In an unusual move for a newspaper, the two-page confidentiality agreement states: “I shall not solicit directly or indirectly, any person who is a SDUT employee or who has been employed by SDUT within the prior six (6) months for employment by, or any business relationship with, a competitor.”
The agreement says the restriction will be in place for two years after a worker’s employment ends.
The U-T is “asking a lot, especially in this climate,” said Bernie Lunzer, president of the Newspaper Guild. “I would expect it would make people very upset.”
The Newspaper Guild represented hundreds of employees at the U-T until 1998, when workers voted to kick out the union.
Garcia said the wording of the agreement is unusual because it forbids indirect solicitation. “I don’t know what it means to ‘indirectly’ solicit someone,” he said.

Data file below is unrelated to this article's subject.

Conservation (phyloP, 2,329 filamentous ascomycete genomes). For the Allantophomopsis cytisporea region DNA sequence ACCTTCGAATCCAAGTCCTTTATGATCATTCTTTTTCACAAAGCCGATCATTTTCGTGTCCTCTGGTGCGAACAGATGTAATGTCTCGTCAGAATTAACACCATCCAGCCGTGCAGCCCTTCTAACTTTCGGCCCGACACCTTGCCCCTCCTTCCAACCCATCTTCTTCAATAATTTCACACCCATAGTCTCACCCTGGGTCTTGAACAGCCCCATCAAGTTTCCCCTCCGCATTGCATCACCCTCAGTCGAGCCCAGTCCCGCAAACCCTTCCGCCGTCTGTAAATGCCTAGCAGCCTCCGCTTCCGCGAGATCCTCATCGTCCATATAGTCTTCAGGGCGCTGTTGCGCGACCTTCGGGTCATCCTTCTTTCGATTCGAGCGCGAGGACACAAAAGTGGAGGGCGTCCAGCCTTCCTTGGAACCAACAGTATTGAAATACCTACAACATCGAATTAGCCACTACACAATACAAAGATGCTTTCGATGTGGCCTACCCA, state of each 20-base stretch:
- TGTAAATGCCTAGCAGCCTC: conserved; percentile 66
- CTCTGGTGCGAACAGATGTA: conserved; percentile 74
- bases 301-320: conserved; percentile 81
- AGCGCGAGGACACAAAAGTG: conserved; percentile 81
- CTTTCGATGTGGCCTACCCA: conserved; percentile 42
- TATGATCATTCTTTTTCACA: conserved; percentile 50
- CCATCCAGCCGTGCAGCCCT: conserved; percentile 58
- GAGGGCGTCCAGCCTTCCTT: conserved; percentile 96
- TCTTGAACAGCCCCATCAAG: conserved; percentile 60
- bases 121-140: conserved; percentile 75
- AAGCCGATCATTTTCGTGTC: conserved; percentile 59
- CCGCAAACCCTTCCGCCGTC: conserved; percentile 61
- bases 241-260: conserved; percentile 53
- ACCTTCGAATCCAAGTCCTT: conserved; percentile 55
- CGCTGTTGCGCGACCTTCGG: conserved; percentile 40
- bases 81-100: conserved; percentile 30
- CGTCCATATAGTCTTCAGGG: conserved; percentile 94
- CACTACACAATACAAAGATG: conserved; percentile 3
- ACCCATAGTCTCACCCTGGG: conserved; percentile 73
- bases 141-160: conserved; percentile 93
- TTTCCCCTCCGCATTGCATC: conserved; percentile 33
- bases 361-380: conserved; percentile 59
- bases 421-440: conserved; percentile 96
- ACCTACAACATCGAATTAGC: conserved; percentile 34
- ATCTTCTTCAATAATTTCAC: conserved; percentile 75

He added that non-solicitation clauses generally require that employees be given something in return for agreeing to them. The U-T confidentiality agreement states that the newspaper provides employment in return for signing the contract.
If the U-T asks an employee to sign the agreement while already working at the paper, the agreement states that “additional consideration, to be determined by the SDUT” will be provided.
In its legal sense, “consideration” refers to what a party to a contract gets in return for agreeing to its terms.
The confidentiality agreement apparently applies to both current employees and those who are being laid off.
Today is the last day of work for many of the 192 employees laid off by the U-T earlier this month, although they will be paid through July 6.
— RANDY DOTINGA
This article relates to: News